Stewards' inquiry : the stewards open an inquiry after a
race if they suspect there has been foul play. An inquiry doesn't necessarily
mean the result will be changed. A certain horse could be demoted in the
order, however, or disqualified altogether. An inquiry can also be launched
if a jockey lodges a objection against another jockey.
Stirrups : metal loops on a saddle with a flat footpiece
through which a jockey puts his foot for support.
Stockings : white markings on a horses legs below and above
Stud-Book : this lists the various thoroughbred bloodlines.
In France there is a thoroughbred and a French Trotter Stud-Book.
Stud farm : where breeding takes place. Certain farms in
France are state-owned (intended to improve the various breeds of horse),
others are private. The first state-owned stud farm was built in the 14th
century by Philippe VI at Domfront (Orne).
Study form : to examine how all the horses in a given race
have been performing in an attempt to pick out the winner.
Sulky : the two-wheeled vehicle used in harness racing.
Suspension : a penalty imposed on a jockey forbidding him/her
from racing for a certain period of time. It can be for 4 days (for a
small offence) or a life suspension (for a serious offence).
- T -
Tack :the horses start the race behind the starting tape
which runs across the track at the various starting points. On French
tracks a loudspeaker intones the same countdown instructions before each
The tape is lifted at the count of three. There are four and a half seconds
between the first and second instruction, one and a half seconds between
the second and third, then two half second intervals between the last two.
- get ready
- take your places
Traquenard : an irregular trot, galloping with the hind legs
and trotting with the forelegs.
Trotter : a horse that competes in trotting races. Unlike
flat horses, trotters run in all conditions.
Trotting and harness racing : one of the three kinds of racing
in France. It is a gait in which the diagonally opposed legs of the horse
come down together. Trotting races are generally carried out on cinder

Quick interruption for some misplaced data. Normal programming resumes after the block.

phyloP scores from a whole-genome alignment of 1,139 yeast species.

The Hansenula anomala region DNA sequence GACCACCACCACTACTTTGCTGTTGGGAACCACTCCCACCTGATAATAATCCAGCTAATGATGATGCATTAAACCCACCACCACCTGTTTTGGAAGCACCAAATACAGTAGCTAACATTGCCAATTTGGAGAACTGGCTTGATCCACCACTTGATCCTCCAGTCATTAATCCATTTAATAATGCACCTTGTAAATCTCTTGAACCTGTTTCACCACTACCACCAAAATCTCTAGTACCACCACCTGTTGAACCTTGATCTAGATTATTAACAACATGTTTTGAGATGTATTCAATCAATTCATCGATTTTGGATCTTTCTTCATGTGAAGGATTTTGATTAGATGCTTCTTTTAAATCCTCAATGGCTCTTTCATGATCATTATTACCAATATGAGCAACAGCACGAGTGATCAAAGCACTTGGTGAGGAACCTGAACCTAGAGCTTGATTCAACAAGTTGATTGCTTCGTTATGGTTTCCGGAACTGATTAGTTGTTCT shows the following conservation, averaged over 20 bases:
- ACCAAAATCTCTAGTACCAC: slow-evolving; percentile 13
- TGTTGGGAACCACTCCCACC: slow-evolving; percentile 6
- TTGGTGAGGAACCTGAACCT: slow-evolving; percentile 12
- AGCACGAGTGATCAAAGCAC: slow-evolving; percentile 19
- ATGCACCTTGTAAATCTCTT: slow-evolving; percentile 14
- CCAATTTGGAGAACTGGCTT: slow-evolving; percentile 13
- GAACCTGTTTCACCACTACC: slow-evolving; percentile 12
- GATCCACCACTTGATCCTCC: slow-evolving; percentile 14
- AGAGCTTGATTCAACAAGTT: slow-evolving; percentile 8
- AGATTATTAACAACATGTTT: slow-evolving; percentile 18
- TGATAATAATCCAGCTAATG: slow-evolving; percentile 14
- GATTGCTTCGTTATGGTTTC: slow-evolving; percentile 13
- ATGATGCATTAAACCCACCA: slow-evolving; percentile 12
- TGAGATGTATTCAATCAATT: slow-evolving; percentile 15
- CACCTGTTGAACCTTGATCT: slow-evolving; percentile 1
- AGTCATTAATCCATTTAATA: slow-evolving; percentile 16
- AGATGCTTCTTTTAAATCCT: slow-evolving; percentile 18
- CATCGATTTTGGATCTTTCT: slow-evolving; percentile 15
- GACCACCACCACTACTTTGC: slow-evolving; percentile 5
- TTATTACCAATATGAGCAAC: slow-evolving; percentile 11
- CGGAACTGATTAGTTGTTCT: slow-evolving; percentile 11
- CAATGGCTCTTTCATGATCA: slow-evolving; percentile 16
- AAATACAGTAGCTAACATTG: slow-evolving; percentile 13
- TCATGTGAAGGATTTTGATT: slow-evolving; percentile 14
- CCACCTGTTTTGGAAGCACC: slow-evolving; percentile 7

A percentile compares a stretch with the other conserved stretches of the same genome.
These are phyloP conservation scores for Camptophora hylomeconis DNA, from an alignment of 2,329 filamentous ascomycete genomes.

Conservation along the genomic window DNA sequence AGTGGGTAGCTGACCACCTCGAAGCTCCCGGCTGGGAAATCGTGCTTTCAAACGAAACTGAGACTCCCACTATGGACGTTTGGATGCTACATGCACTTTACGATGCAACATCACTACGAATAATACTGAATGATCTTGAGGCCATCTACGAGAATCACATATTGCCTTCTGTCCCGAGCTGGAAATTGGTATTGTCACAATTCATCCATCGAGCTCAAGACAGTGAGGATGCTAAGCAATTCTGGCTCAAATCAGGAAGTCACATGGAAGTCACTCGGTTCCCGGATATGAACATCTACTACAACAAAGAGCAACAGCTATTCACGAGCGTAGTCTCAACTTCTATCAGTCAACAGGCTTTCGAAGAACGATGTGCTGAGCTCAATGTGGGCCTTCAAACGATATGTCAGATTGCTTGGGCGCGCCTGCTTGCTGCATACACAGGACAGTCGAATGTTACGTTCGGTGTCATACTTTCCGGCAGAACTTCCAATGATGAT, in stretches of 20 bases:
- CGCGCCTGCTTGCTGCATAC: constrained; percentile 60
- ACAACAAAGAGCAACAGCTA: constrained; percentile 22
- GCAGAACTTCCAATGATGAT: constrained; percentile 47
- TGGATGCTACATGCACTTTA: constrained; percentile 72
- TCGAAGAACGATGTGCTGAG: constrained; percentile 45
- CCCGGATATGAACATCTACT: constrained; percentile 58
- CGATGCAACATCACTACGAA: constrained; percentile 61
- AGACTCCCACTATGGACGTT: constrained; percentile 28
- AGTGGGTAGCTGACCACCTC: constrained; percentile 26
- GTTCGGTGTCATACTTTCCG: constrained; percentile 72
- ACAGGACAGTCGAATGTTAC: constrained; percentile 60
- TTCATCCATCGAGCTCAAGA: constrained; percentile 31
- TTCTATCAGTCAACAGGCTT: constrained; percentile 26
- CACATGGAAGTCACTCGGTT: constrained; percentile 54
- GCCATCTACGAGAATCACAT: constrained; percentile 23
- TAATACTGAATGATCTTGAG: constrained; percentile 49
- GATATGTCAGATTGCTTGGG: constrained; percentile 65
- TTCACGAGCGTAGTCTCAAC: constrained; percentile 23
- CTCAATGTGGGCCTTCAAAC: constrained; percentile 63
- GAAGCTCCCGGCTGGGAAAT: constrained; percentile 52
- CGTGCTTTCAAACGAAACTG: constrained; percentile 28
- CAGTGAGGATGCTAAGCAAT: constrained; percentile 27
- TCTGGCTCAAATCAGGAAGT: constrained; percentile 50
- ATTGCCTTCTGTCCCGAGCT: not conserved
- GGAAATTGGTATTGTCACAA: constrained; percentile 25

tracks, with on course judges making sure the horses maintain a trotting
gait throughout. Harness racing also requires the horses to maintain a
trotting gait as they are driven by a driver sat on a sulky. Trotters
are generally aged between 3 and 10. Their racing career is a long one,
with many outings enjoyed by the racegoing public. The most famous race
in the trotting calendar is on the last Sunday in January at the Paris-Vincennes
track, when the world's best trotters gather for the Prix d'Amérique over
2,600 metres. The French public also enjoy attending trotting and harness
racing meetings under floodlights.
Turf : what many tracks are made of.
- U -
Under orders : means the horses are waiting in the stalls
or behind the tape for the starter's signal to begin the race.
- V -
Van : a horse box that can transport up to 6 horses.
- W -
Weighing cloth : generally made of felt, it protects the
saddle from the rider's sweat.
Weighing room : where jockeys weigh-in and weigh-out.
Weight : a jockey must weigh-in and out with his saddle,
weighing cloth, girth, surcingle, hunting stock and body protector. The
whip, number cloth and helmet aren't weighed. The rest of the tack (blinkers,
bridle, shoes, etc) don't count in the announced weight.
Whip : a riding crop used to spur a horse on. It cannot be
longer than 1.30m for trotting and 68 cm for flat or jump racing.
Winner : the horse that finishes the race first.
Winning distance : the official distance which separates
the first two horses at the finishing post. The following terms are employed:
dead-heat, nose, head, short head, neck, half a length (of a horse), a
length (1, 2, 3, etc...). In trotting races, the time taken by each horse
to cover the distance is clocked and posted.
- Y -
Yearling : a year-old horse (born the previous year).